Improving Medicaid Screenings for Children: New HHS Inspector General Report Shines a Light on the Issue – Say Ahhh! A Children’s Health Policy Blog

In May, HHS’ Inspector General released a study that presented some pretty
depressing news – almost three-quarters of children on Medicaid in nine states
are not receiving all of the medical, vision and hearing examinations (the
study did not look at dental) that federal law (through the Medicaid EPSDT
benefit) requires. 

It has long been recognized that low-income children are
at greater risk of being in ill health, often facing vision, hearing and speech
problems, and other developmental obstacles. The importance of providing these
children with early and regular screenings to identify and address problems
before they become worse is clear. Medicaid EPSDT provides this comprehensive
approach to kids’ health by requiring that every child receive periodic
preventive medical assessments that include physical exams, vision and hearing
tests, dental exams, immunizations, lab tests (for example, to assess blood
lead levels), and health education. Additionally, EPSDT provides necessary
diagnostic and treatment services to address concerns identified in the

The newly released report shows that the states examined
(Arkansas, Florida, Idaho, Illinois, Missouri, North Carolina, Texas, Vermont,
and West Virginia) have a ways to go to meet the promise of EPSDT. Among these
states, even for children who received a medical screening, 60 percent did not
receive all of the services they should have (with lab tests most commonly
skipped). States in the study reported efforts to improve these results,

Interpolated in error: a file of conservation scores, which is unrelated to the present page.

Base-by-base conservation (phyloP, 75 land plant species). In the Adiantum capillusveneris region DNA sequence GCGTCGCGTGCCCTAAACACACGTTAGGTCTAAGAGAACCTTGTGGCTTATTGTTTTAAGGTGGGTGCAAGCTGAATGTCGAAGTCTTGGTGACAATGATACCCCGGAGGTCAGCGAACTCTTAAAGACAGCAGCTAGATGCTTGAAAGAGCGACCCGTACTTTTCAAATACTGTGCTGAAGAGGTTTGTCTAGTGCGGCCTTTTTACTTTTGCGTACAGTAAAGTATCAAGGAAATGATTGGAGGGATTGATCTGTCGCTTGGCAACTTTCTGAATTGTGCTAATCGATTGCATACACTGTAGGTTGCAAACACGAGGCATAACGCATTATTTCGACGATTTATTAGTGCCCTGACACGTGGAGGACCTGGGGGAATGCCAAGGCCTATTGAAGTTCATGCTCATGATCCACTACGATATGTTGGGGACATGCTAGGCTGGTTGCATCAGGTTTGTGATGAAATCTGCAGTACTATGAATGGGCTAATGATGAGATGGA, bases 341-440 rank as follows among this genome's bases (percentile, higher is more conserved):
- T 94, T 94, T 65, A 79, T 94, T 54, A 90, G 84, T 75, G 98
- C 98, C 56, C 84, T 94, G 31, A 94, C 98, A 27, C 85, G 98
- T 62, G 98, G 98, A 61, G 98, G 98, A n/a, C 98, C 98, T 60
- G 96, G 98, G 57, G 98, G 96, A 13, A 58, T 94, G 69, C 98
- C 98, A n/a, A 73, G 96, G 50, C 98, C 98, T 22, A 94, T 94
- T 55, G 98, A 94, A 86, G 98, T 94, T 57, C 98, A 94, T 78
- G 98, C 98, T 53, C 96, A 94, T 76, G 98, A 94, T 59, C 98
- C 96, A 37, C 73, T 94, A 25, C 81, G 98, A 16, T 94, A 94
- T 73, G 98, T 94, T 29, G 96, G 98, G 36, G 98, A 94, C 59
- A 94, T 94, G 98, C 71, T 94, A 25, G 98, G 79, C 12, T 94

including outreach to families, but it is not clear what the scope of those
activities were (handing out flyers versus hands-on assistance to families).

The Inspector General’s report recommends that states
report hearing and vision screenings and that CMS work with states to find
incentives to increase doctor participation and improve outreach efforts to
families. Experts working on this issue have also recommended providing states with best
practices, creating better linkages with groups routinely in contact with
children, offering better education to providers, increasing provider
reimbursement, and requiring better data collection and reporting.

Efforts in this area may also be helped through health
reform. Included in the law is a provision that requires private health plans to
offer these types of screenings (through Bright Futures, a compatible set of
preventive services recommended by the AAP) at no cost.   With
many more children now in the mix, there are increased incentives to make the
EPSDT screening component the best it can be for all children. 

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